Fear of God part 2

If you’re going to worship a god, make sure He’s the God who can destroy all other gods. Don’t choose those wimpy gods who cannot see or hear and don’t even have the power to blow their own noses. If more people feared God, we might see more gentle treatment of each other. We might also see a greater interest in what He says.

 

“The rest will hear and be afraid, and will never again do such an evil thing among you.” (Deuteronomy 19:20 NASB95)

 

My son tells me that there were a number of things he didn’t do when he was younger. He avoided them because he was genuinely afraid of what I’d do to him if he misbehaved. “My dad would kill me” was not such a bad motivation for avoiding certain behavior. Especially when there is a lack of understanding in the child, and the big issue is just to avoid harmful behavior. Of course I wasn’t ever going to actually kill (or even injure) him (shhhh!) but it didn’t hurt to be afraid of me at least a little. Enough for him to avoid straying into destructive actions.

 

I love my kids and do not want them to learn the hard way. I want them to avoid natural consequences. So I develop other, perhaps more immediate and painful, artificial consequences to help them learn how to make good choices. A swat on the butt as a reminder to obey Dad is much better than getting run over by a car. The getting run over thing tends to be a one-time only learning experience. God does the same for us.

 

7I form the light, and create darkness: I make peace, and create evil: I the LORD do all these things. (Isaiah 45:7 KJV)

 

Who has spoken and it came to pass, unless the Lord has commanded it? Is it not from the mouth of the Most High that good and bad come? Why should a living man complain, a man, about the punishment of his sins? (Lamentations 3:37–39, ESV)

 

God creates evil in the sense that there are bad things that happen if we don’t listen to Him. He does it because He loves us, and wants us to see the cost of moving away from Him before it’s too late. If a little bit of true terror will help me choose correctly, it is much better than learning too late that my choice was wrong. He wants us to fear Him above any person, teaching, or situation that might tempt us to abandon trust and obedience. It is not a blind fear that He wants, but it is still a fear that is tinged partly with terror as well as respect and reverence.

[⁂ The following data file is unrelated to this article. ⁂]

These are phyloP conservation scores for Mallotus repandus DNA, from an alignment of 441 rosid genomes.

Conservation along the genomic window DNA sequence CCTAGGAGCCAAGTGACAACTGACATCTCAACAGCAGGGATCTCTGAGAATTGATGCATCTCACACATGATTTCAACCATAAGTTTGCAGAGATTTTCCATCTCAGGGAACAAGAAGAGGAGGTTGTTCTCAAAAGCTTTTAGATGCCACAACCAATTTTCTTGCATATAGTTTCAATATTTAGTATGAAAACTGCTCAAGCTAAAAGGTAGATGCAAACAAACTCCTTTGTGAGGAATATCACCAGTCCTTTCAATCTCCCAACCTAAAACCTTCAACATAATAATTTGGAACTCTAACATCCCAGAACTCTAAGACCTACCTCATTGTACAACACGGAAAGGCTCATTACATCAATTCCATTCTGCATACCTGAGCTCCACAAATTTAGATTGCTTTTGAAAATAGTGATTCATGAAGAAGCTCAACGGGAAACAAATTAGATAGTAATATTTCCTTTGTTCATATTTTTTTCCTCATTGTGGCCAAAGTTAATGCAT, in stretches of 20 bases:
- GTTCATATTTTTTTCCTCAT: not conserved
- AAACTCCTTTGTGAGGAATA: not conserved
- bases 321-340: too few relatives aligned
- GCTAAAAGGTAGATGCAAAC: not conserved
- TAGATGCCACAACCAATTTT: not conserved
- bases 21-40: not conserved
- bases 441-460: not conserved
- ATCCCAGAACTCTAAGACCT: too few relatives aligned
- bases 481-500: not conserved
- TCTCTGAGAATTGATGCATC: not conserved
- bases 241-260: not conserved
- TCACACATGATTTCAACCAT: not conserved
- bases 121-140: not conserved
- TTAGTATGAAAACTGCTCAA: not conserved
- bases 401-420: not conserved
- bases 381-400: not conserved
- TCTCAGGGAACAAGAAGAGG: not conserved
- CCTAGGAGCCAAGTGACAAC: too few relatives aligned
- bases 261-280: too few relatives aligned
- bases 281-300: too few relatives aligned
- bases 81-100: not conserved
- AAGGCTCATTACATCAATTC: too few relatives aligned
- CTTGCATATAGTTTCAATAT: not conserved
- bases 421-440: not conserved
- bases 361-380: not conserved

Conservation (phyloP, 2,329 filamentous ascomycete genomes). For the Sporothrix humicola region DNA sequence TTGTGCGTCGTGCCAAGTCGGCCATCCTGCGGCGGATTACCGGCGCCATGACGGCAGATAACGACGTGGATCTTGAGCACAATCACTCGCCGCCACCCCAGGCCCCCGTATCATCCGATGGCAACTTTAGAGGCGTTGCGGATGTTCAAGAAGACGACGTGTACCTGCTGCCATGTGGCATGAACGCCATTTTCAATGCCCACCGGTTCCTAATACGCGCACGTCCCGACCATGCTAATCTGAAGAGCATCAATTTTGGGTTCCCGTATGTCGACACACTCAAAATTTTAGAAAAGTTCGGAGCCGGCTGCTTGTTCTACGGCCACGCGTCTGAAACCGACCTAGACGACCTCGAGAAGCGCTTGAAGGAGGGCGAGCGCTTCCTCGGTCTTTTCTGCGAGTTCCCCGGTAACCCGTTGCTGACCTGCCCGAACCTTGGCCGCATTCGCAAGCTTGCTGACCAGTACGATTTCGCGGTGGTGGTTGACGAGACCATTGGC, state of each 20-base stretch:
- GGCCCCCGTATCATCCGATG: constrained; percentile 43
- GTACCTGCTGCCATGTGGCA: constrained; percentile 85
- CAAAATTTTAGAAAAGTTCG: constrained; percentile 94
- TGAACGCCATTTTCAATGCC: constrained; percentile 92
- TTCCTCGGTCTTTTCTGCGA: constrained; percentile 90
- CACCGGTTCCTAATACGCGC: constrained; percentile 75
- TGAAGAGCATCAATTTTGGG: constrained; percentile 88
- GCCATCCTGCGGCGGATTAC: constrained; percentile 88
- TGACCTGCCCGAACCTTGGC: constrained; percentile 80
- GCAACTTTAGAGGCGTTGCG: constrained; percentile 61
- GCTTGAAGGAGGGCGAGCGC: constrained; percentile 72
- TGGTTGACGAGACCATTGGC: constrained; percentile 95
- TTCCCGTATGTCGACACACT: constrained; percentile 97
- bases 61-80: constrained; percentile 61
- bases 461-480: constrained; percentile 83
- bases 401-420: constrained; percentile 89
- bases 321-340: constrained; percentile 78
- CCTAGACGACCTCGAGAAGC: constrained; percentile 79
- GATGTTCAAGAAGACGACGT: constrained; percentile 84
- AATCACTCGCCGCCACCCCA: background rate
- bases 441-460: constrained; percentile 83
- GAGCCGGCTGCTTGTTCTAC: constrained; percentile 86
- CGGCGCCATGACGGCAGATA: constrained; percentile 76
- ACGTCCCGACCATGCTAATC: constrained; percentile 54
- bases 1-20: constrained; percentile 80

14I know that, whatsoever God doeth, it shall be for ever: nothing can be put to it, nor any thing taken from it: and God doeth it, that men should fear before him. (Ecclesiastes 3:14 KJV)

 

12“You are not to say, ‘It is a conspiracy!’ In regard to all that this people call a conspiracy, And you are not to fear what they fear or be in dread of it. 13“It is the Lord of hosts whom you should regard as holy. And He shall be your fear, And He shall be your dread. (Isaiah 8:12-13 NASB95)

 

Fear of Him should override fear of anything else. If we are His kids, we do not fear destruction or rejection. But it’s good to be afraid of what He can and will do if we are not on His good side. If you are not His kid, you have every right to be terrified when He comes for you in judgment. One way or the other, sooner or later, fear of Him will impress itself on everyone. Better to feel it now and move closer to Him than to feel it when it’s too late.

 

From Whole Bible Christianity chapter 2 Fear

Fear of God

Another selection from ‘Whole Bible Christianity’
Our one God has a scary side that we don’t talk much about anymore.
20Moses said to the people, “Do not be afraid; for God has come in order to test you, and in order that the fear of Him may remain with you, so that you may not sin.” (Exodus 20:20 NASB95)

The Scriptures have many admonitions for His people (actually people everywhere) to “fear” Him. The Law was written down so that His people would learn fear of Him (Deuteronomy 4:10, 14:23, 17:19, 31:13). “Don’t be afraid” here means believers don’t have to fear destruction at His approach, but we should keep a little of it so “that the fear of Him remain(s) with you” (basically the same Hebrew word). Fear motivates even the most reluctant.

Jesus is not a pacifist. He was meek at His incarnation because that was what the Father wanted from Him at that time. When He comes back, it will not be with roses and chocolates. He will bring a sharp sword and a rod of iron (Revelation 19:14-16, 21). The Word will come back with His army, speaking God’s Word (the sword) and crushing resistance (rod of iron – Psalm 2:9). His rod and staff (the Word of God) will comfort His people (Psalm 23:4) and He will destroy iniquity (lawlessness). The Law will again go forth from Zion.

Lots of teachers try to soft-soap this concept. They tone down the terror part of fear and play up the ‘reverence’ and ‘respect’ aspects. All of these are part of the fear of God, but especially the terror part. Not a blind, unreasoning terror that overwhelms us. Just a healthy terror of knowing exactly what God can and will do to evildoers. “Fear Him who is able to destroy both soul and body in hell” (Matthew 10:28).

There is nothing wrong with being a little terrified of God. Usually it’s only people with faith who are capable of being terrified anyway. People with seared consciences aren’t generally afraid enough. A part of His being can and does terrify creation. If you’ve ever been in a fierce thunderstorm or an earthquake, the kind where you have to change your shorts afterwards, you know what I mean. It would behoove us to pay more attention to that part, in addition to expressing the reverence and respect He deserves.